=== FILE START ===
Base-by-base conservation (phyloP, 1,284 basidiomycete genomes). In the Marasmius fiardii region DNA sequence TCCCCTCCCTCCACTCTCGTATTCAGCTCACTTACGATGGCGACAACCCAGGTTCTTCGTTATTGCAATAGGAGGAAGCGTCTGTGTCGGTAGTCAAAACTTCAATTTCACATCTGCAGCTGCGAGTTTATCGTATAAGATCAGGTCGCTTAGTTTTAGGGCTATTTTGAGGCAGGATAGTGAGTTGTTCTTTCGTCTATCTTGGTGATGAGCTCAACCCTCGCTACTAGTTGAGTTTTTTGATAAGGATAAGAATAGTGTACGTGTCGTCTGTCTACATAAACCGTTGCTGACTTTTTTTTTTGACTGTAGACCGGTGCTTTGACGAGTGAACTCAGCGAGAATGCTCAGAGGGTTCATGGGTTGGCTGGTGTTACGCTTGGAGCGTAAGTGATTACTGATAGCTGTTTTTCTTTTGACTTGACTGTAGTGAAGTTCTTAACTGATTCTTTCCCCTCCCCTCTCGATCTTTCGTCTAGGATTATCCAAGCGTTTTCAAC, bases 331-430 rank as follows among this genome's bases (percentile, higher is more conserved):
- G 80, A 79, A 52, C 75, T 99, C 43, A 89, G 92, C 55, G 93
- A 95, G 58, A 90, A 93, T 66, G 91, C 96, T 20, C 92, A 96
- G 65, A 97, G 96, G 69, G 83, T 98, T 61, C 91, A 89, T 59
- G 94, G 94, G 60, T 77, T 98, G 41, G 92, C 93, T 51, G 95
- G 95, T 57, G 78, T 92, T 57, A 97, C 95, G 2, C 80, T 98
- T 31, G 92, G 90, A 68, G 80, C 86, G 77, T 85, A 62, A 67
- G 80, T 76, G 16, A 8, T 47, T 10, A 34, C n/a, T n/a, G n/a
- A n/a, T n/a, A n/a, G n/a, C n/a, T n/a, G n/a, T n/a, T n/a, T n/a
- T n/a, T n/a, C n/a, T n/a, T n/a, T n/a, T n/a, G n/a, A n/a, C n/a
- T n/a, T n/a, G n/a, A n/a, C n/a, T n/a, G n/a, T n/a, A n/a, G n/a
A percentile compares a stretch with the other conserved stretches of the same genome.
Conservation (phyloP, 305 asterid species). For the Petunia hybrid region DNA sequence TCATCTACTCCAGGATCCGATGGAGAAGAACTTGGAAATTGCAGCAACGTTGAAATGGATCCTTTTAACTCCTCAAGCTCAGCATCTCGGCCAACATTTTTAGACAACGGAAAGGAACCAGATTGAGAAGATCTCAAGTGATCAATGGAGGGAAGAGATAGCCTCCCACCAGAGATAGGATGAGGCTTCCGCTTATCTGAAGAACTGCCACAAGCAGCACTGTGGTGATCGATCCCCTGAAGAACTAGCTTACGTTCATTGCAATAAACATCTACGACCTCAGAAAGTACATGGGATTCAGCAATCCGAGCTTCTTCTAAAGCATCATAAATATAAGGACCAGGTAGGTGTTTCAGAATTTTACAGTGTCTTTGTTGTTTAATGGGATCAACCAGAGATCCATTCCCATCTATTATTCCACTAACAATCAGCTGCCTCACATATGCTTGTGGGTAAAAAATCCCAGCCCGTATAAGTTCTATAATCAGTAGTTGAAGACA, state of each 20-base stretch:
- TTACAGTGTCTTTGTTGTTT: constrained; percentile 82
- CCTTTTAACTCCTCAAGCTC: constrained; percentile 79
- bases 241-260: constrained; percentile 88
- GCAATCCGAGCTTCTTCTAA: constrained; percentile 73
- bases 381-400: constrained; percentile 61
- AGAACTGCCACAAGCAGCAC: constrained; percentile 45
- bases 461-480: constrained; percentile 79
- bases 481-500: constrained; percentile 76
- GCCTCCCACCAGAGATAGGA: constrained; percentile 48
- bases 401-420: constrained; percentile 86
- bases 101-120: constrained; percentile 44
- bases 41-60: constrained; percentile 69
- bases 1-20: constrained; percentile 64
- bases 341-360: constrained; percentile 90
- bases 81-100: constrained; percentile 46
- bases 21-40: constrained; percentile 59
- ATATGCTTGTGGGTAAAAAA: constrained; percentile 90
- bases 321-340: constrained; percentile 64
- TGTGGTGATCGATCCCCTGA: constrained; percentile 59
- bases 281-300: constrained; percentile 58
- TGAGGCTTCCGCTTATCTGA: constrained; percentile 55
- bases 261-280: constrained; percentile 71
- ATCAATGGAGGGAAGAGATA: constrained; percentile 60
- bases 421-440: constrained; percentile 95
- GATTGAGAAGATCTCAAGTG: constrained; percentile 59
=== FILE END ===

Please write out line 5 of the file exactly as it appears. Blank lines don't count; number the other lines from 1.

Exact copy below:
- G 94, G 94, G 60, T 77, T 98, G 41, G 92, C 93, T 51, G 95